Great Moments in Packaging No 3: Pressure Sensitive Tape
The catch-all term “pressure sensitive tape” encompasses a huge range of similar but different types of product with a multitude of uses, and basically refers to a product which with light pressure will readily stick to most surfaces. Today, that includes everything from masking and packing tape to duct tape and medical plasters.
Pressure sensitive tapes are usually made of four layers: the sticky bit; the backing (vinyl, polypropylene, cloth etc); the primer, which sticks the sticky bit to the backing; and the release coat, which is applied to the backing to stop the sticky bit from sticking to it when you unwind the tape. It’s not as straightforward as you thought, is it?
Medical practice makes perfect
The first recorded use of pressure sensitive tape dates from 1845, when Dr Horace Day invented a way of applying a rubber-based adhesive to strips of cloth for use in surgery. Together with Dr William Shecut (an appropriate name under the circumstances), he was granted a patent which they sold to Dr Thomas Allcock, who marketed it under the catchy name of Allcock’s Porous Plasters, claiming they would relieve and clear rheumatism, sciatica, malaria and “backaches caused by motherhood”, among other maladies. Presumably, advertising standards were more lax in those days.
Apart from a few refinements to medical sticking plaster, it wasn’t until 1923 that the next great leap forward took place, this time thanks to a problem in the car industry. Two-tone cars were becoming popular in the US and paint sprayers were struggling to get a clear straight line between different paint finishes. They tried using surgical tape, but when they removed it, the paint came with it.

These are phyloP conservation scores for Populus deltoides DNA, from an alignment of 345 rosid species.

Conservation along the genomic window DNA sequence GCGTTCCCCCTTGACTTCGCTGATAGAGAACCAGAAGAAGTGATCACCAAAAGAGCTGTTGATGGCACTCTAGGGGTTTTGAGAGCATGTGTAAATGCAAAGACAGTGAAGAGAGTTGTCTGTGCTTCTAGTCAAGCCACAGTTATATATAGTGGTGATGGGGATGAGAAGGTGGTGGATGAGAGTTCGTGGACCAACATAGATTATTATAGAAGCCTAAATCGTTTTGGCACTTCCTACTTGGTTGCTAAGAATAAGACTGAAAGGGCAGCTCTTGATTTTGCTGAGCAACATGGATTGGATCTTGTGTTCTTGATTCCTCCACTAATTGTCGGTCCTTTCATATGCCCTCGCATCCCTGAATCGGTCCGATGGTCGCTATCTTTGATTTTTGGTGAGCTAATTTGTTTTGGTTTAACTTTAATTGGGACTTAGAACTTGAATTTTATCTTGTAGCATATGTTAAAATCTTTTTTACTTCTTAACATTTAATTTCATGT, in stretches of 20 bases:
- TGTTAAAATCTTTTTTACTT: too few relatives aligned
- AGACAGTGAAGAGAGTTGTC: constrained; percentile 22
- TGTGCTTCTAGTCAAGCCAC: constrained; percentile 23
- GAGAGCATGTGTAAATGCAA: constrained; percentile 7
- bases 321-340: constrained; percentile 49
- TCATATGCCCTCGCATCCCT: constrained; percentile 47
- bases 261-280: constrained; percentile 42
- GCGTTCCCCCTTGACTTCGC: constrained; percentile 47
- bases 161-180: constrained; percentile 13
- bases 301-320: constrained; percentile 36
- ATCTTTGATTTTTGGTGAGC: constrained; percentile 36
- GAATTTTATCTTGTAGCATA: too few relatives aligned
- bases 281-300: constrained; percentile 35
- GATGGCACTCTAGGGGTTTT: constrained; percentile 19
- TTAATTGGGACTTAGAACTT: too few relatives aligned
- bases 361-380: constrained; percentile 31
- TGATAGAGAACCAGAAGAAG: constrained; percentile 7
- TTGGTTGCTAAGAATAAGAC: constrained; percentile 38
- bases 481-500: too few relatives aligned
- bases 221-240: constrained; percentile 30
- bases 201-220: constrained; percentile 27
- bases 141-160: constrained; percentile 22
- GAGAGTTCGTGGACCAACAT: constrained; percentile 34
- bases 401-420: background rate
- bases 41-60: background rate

Spending a lot of time at a car manufacturer in St Paul, Minnesota, was a representative of the Minnesota Mining and Manufacturing Company. He was there testing a new waterproof sandpaper (sandpaper being the principal interest of the Minnesota Mining and Manufacturing Company at the time), when he heard about the paint sprayers’ dilemma. His solution was some cabinet-makers’ glue on a treated crepe paper backing. You can see the original application for his patent for the tape here.
Who was that masking man?
His name was Richard G Drew and just two years later his invention was being successfully marketed as masking tape. The company he worked for shortened its name and is now known as 3M. Legend has it that the tape became known as Scotch tape after one car worker, unimpressed with the low level of adhesive on a prototype, told his sales rep to take it back to his Scotch (ie stingy) bosses and shove it! Apparently, the company seized on the name as they thought it would suggest something that was economical (and would later use a cartoon boy in a kilt, called Scotty McTape, in their first television ads).
Literally on a roll, Drew continued his good work and in 1930 struck gold again, this time working out how to coat the newly invented cellophane with an adhesive, thus creating the first version of the clear sticky tape that is still used in every household and office. His timing was especially good; as the recession took hold, people were able to use it to ‘make do and mend’, rather than buy new, replacement items.
Richard Drew died in 1980 and in 2007 was inducted into the US National Inventors Hall of Fame. Horace Day, meanwhile, with the sale of his patent, seems to disappear from history and is heard of no more.
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